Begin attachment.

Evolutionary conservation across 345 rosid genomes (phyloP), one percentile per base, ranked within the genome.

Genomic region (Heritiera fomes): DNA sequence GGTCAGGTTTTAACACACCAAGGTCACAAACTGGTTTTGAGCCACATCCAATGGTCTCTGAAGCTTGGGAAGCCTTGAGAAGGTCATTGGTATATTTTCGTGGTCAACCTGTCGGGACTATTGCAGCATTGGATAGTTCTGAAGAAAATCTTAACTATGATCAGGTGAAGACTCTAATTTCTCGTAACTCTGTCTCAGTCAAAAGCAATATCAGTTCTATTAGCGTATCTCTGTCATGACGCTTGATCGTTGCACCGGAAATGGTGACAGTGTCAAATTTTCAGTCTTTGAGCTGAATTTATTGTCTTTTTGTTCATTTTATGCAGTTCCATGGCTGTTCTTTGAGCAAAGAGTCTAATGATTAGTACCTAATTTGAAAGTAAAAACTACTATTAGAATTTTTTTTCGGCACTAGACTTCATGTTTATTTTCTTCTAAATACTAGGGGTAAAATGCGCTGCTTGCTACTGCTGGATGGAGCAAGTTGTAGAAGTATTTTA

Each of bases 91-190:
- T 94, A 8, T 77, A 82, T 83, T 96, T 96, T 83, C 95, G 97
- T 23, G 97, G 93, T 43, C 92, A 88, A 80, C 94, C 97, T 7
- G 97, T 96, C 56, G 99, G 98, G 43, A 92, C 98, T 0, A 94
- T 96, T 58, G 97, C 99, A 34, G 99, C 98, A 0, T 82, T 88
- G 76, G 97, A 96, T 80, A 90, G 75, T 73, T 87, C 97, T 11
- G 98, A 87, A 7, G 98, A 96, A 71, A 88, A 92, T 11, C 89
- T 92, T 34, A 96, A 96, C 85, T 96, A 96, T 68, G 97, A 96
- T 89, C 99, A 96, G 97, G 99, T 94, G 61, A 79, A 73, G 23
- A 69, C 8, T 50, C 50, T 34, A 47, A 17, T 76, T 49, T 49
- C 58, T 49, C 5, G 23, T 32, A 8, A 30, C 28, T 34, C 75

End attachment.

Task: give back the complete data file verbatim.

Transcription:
Evolutionary conservation across 345 rosid genomes (phyloP), one percentile per base, ranked within the genome.

Genomic region (Heritiera fomes): DNA sequence GGTCAGGTTTTAACACACCAAGGTCACAAACTGGTTTTGAGCCACATCCAATGGTCTCTGAAGCTTGGGAAGCCTTGAGAAGGTCATTGGTATATTTTCGTGGTCAACCTGTCGGGACTATTGCAGCATTGGATAGTTCTGAAGAAAATCTTAACTATGATCAGGTGAAGACTCTAATTTCTCGTAACTCTGTCTCAGTCAAAAGCAATATCAGTTCTATTAGCGTATCTCTGTCATGACGCTTGATCGTTGCACCGGAAATGGTGACAGTGTCAAATTTTCAGTCTTTGAGCTGAATTTATTGTCTTTTTGTTCATTTTATGCAGTTCCATGGCTGTTCTTTGAGCAAAGAGTCTAATGATTAGTACCTAATTTGAAAGTAAAAACTACTATTAGAATTTTTTTTCGGCACTAGACTTCATGTTTATTTTCTTCTAAATACTAGGGGTAAAATGCGCTGCTTGCTACTGCTGGATGGAGCAAGTTGTAGAAGTATTTTA

Each of bases 91-190:
- T 94, A 8, T 77, A 82, T 83, T 96, T 96, T 83, C 95, G 97
- T 23, G 97, G 93, T 43, C 92, A 88, A 80, C 94, C 97, T 7
- G 97, T 96, C 56, G 99, G 98, G 43, A 92, C 98, T 0, A 94
- T 96, T 58, G 97, C 99, A 34, G 99, C 98, A 0, T 82, T 88
- G 76, G 97, A 96, T 80, A 90, G 75, T 73, T 87, C 97, T 11
- G 98, A 87, A 7, G 98, A 96, A 71, A 88, A 92, T 11, C 89
- T 92, T 34, A 96, A 96, C 85, T 96, A 96, T 68, G 97, A 96
- T 89, C 99, A 96, G 97, G 99, T 94, G 61, A 79, A 73, G 23
- A 69, C 8, T 50, C 50, T 34, A 47, A 17, T 76, T 49, T 49
- C 58, T 49, C 5, G 23, T 32, A 8, A 30, C 28, T 34, C 75